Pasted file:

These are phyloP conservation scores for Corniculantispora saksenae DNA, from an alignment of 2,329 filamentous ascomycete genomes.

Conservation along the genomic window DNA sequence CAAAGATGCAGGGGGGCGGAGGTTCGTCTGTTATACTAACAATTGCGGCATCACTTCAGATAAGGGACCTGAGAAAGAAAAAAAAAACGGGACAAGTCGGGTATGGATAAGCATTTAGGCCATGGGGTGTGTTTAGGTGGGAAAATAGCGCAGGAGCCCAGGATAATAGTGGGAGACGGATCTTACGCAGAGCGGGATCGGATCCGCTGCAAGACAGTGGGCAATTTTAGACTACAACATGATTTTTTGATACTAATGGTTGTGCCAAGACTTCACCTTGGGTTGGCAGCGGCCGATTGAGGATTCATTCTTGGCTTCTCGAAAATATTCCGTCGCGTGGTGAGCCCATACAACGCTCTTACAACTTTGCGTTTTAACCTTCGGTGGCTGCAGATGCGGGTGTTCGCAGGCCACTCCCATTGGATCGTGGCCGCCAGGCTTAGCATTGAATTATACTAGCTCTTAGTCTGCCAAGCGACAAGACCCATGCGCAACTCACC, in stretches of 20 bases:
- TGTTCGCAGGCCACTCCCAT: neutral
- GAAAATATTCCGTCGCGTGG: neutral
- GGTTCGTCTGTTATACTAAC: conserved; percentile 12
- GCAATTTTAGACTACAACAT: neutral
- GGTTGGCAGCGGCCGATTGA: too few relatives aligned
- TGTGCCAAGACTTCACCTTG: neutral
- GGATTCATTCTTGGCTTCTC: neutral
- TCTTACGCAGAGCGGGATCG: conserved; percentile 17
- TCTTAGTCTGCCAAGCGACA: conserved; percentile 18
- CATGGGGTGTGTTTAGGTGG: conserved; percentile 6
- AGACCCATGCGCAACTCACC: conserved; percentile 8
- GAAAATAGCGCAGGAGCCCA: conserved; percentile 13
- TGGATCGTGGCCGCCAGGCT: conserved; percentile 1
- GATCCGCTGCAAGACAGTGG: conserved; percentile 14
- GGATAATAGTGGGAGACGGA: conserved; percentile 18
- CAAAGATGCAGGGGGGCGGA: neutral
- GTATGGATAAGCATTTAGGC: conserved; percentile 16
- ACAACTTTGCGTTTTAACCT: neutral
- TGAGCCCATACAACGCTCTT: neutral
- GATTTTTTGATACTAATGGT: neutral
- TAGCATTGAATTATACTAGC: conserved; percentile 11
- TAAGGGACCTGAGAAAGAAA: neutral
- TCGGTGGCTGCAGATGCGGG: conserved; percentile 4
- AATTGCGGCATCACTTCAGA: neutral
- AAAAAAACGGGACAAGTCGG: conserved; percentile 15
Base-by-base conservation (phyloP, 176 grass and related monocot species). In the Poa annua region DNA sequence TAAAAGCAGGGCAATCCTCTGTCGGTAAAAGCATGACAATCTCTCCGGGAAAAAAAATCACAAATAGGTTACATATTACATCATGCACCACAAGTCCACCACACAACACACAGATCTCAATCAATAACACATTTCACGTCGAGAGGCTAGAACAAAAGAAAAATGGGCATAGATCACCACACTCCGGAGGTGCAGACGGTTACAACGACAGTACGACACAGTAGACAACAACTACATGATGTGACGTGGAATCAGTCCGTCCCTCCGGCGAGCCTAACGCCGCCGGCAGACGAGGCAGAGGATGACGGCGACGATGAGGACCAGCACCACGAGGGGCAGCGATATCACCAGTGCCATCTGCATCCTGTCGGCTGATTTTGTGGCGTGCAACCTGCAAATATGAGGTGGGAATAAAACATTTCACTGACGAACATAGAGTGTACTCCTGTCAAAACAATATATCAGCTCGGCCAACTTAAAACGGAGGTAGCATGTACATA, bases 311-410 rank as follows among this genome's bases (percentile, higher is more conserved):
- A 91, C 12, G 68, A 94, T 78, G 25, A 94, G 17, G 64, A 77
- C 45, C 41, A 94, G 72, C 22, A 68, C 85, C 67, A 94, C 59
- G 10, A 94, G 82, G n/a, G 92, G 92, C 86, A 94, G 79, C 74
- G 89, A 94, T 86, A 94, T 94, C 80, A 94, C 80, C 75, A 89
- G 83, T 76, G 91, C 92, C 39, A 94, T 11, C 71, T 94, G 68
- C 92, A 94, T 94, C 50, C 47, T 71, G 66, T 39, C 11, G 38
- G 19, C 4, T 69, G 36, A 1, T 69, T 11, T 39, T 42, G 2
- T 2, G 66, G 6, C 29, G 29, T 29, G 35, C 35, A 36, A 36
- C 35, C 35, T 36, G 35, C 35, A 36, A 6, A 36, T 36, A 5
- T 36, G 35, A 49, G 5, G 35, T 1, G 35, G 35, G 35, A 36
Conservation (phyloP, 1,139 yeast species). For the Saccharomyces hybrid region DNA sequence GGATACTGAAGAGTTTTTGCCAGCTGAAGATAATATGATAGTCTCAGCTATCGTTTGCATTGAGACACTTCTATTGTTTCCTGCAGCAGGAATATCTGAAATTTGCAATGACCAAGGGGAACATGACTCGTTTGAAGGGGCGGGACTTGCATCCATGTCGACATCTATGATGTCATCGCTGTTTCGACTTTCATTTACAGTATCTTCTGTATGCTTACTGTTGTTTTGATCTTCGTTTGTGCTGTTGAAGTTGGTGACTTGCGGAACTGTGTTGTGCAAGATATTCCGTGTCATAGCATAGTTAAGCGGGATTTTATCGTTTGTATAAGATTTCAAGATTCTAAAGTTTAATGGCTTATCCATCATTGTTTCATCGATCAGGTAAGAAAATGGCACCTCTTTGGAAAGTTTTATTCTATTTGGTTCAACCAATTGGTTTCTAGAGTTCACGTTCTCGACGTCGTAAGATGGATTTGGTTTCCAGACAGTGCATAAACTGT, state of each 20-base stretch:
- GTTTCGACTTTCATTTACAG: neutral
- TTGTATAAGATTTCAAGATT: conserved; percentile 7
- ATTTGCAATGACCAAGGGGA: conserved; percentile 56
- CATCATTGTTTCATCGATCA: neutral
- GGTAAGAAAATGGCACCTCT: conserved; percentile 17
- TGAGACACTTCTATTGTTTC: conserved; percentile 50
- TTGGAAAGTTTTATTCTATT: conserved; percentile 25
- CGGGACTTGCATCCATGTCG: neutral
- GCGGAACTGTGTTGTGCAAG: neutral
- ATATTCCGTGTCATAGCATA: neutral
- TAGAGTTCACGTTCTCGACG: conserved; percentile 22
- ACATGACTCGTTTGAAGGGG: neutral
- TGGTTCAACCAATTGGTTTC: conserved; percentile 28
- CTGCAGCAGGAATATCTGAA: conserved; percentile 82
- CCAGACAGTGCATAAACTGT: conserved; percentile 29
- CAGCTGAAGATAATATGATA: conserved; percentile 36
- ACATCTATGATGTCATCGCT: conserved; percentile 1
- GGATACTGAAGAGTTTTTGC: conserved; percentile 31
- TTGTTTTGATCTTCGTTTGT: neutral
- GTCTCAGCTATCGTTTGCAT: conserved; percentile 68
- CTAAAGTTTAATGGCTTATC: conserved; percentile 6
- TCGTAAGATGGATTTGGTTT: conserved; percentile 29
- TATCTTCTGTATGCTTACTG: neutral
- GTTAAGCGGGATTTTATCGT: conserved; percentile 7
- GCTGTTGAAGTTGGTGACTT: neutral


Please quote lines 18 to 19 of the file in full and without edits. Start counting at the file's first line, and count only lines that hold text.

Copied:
- CAAAGATGCAGGGGGGCGGA: neutral
- GTATGGATAAGCATTTAGGC: conserved; percentile 16